Most people prefer to believe their leaders are just and fair even in the face of evidence to the contrary, because once a citizen acknowledges that the government under which they live is lying and corrupt, the citizen has to choose what he or she will do about it. To take action in the face of a corrupt government entails risks of harm to life and loved ones. To choose to do nothing is to surrender ones self-image of standing for principles. Most people do not have the courage to face that choice. Hence, most propaganda is not designed to fool the critical thinker but only to give moral cowards an excuse not to think at all.

people can be wrong. I do not think you should have ot blame them for it. But when they are in error of judgement and that error matters (and is costly) then they must accept responsibility. the problem is accountability, not being wrong.

Why? Simple, really. The media exists to repeat Republican talking points such as "Republican = Tough" and "Democrat = Sissy." (This despite, you know "Bush = avoided Vietnam" and Kerry = served his country.") Pesky little things like truth will not get in their way, whether Republican or "newsman." With that handy mechanism in place, it's just a question of endless repetition. I know otherwise intelligent people who believe that Iraq was behind 9/11, not because of any valid proofs, but because there is "no smoke without fire" and "we wouldn't have gone in without a good reason." Throw in "I heard this ..Fox News item.." or "I heard that ..Fox News item.." and you have a winning combination for mass media brainwashing. Goebbels did much the same thing, albeit more crudely and on a smaller scale.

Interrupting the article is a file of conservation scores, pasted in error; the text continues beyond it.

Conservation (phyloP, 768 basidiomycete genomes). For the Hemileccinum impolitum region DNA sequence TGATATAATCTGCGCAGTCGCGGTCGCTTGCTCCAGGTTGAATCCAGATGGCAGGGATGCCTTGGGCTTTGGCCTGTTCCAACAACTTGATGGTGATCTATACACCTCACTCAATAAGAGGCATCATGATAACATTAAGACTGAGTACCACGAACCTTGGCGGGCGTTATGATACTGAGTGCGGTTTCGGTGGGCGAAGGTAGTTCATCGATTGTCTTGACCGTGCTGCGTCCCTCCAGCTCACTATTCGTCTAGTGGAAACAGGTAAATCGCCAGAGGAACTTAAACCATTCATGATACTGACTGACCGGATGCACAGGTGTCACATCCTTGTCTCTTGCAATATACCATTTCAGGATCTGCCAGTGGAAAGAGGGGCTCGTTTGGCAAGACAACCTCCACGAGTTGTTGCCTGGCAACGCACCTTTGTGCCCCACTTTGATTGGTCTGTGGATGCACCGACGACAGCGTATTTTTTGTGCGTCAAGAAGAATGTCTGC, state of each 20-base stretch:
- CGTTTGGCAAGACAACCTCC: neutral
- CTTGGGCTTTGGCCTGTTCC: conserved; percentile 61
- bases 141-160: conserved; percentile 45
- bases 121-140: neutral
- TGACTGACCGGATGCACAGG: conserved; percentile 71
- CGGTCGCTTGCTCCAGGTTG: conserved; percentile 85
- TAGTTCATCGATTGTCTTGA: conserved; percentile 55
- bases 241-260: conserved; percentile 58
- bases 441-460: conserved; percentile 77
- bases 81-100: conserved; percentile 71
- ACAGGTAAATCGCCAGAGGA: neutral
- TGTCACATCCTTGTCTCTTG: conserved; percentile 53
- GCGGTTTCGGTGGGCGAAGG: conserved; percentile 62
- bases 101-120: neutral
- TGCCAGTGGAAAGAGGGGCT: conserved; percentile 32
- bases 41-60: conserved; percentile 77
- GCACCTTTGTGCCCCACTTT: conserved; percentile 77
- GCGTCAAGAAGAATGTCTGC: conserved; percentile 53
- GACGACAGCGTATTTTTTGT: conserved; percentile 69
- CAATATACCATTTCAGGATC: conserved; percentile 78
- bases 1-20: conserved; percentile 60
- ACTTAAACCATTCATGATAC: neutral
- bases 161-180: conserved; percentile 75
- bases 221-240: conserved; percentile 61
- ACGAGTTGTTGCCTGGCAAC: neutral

Anonymous Anonymous said...

Ron, Clicked on 25 to 40 year olds. Did not see what you referenced. But may have missed it as there was too much fascist market-worship to go through.

Larry in Roswell

12:55 AM, July 30, 2006  
Blogger Ron said...

The person that runs the blog and many of the rightie commenters are in that age group..actually at the lower end of it so you saw exactly what you were intended to see..way too much fascist market worship.

7:31 AM, July 30, 2006  
Anonymous Anonymous said...

Ron, thanks for the directive. On something unrelated, you might find the following of interest: They charge a nominal fee now to listen but thought you might like it. Its interesting how view points on the AM have changed.

Larry in Roswell

12:06 PM, July 30, 2006